Osguthorpe sues Canyons for 2010 snowmobiling accident
April 22, 2014
Roughly four years after sustaining serious injuries during a snowmobiling accident on land used by Canyons Resort, Steve Osguthorpe has filed a lawsuit against the resort and various other parties involved (including ASC Utah, Inc., Vail Resorts, Inc., and various entities related to Talisker Land Holdings, LLC) for negligence.
According to the lawsuit filed April 8 in Summit County’s Third District Court, on April 15, 2010, Osguthorpe was snowmobiling on his property, which was being used by The Canyons (now Canyons Resort) for resort operations. Accompanying him was Thomas V. Boyer, an appraiser whom Osguthorpe had hired to inspect properties for an estate. The Canyons’ ski terrain had been closed for the season.
After completing an inspection of the properties, the two began to return to Osguthorpe’s Red Pine Adventures base site on White Pine Canyon Road. On the way, they passed the base of the Painted Horse Terrain Park, where they noticed two snow cats parked on either side of a trail, about 20 to 30 feet apart, according to the documents.
According to the complaint, Osguthorpe and Boyer stopped roughly 100 yards from the snow cats and did not notice any operators or evidence of the machines being in operation. Osguthorpe then began to drive at a reduced speed between the snow cats and was struck across the face and neck by a small-diameter steel cable, which had been stretched between the snow cats about three to four feet from the ground.
Boyer was able to stop before striking the cable. Right after the collision, three Canyons employees approached Osguthorpe, who had sustained severe injuries to his face, teeth, neck and jaw and was shaken and bleeding profusely, the documents say.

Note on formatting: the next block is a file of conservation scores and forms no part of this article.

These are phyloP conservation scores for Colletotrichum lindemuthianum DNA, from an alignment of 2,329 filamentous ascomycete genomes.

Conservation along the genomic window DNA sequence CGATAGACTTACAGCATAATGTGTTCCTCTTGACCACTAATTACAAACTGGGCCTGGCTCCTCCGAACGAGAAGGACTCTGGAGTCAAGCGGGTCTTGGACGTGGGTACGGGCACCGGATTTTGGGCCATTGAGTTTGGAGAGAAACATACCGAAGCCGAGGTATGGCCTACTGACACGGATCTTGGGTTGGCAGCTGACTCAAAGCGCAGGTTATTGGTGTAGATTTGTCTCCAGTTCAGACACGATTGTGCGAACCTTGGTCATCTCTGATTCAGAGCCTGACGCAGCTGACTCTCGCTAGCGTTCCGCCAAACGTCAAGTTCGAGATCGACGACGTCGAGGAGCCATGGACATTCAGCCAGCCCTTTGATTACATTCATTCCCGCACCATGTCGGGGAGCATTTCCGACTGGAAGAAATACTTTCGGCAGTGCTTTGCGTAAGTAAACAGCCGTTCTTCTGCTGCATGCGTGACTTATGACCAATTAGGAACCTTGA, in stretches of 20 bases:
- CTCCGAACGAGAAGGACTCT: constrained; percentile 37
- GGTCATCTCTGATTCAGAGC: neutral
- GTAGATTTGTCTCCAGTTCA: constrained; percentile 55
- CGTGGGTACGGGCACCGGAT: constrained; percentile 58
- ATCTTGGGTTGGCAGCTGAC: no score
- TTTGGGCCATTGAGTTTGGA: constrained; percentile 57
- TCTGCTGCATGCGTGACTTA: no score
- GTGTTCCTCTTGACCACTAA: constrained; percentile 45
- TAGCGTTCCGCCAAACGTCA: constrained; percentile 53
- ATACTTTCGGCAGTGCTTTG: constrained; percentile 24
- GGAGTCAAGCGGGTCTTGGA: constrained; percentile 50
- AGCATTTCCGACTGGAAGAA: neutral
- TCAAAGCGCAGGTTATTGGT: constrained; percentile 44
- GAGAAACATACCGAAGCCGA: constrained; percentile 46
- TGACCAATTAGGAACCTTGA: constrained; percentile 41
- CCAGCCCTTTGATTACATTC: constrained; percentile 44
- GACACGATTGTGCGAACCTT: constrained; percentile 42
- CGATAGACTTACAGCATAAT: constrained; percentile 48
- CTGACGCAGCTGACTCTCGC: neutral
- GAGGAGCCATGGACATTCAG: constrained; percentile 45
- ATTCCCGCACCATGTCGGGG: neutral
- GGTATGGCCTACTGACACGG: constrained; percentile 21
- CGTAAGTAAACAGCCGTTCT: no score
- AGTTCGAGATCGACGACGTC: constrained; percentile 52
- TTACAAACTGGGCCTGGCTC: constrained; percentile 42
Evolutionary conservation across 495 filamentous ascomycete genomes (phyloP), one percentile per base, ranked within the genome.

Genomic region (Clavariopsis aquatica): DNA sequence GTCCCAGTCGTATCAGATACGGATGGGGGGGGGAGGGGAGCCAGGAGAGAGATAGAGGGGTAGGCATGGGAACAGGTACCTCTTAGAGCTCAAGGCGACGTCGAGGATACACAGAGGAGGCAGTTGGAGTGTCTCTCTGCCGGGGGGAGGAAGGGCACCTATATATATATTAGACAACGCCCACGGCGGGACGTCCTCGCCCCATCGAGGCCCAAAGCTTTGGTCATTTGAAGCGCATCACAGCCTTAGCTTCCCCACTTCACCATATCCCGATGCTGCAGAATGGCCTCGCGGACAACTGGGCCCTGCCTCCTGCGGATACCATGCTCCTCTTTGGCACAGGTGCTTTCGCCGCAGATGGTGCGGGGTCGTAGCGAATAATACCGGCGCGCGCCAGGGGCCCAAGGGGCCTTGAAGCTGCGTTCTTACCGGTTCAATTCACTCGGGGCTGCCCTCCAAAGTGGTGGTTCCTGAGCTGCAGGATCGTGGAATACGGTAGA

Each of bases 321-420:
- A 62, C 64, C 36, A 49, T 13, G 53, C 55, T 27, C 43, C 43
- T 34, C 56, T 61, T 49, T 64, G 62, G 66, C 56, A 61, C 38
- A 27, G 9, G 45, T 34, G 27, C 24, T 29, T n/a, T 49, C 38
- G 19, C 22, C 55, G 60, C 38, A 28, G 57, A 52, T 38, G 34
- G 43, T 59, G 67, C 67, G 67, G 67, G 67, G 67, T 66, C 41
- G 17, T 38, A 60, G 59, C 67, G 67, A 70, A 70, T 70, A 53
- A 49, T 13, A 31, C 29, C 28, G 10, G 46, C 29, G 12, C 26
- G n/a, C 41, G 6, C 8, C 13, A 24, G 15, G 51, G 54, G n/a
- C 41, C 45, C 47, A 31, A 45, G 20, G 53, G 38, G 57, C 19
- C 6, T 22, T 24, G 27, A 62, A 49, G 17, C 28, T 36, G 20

Osguthorpe rode back to the Red Pine Adventures base site on Boyer’s snowmobile, where he then drove his truck five minutes to his home on White Pine Canyon Road. He was then driven to a Park City clinic, where it was determined that he would require emergency treatment in Murray for a facial fracture, broken teeth, severe whiplash and facial and neck abrasions.
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In the initial court complaint, Osguthorpe’s attorney Beatrice Peck stated that the defendants "owed [Osguthorpe] a duty to maintain and operate its terrain and snow cat equipment in a reasonably safe manner and condition." The complaint also says the defendants "breached their duty of care by negligently and carelessly stretching a steel cable, that was not visible to those traveling on the property, at a height of 3-4 feet" without proper warning signage.
Peck would not offer a comment on the case and an attorney for the defendants could not be reached. Canyons Resort General Manager Mike Goar did not return a request for comment.
Osguthorpe is seeking a minimum of $300,000 in damages, as well as additional special, general and punitive damages, the complaint says. No pre-trial hearing has been set as of yet.
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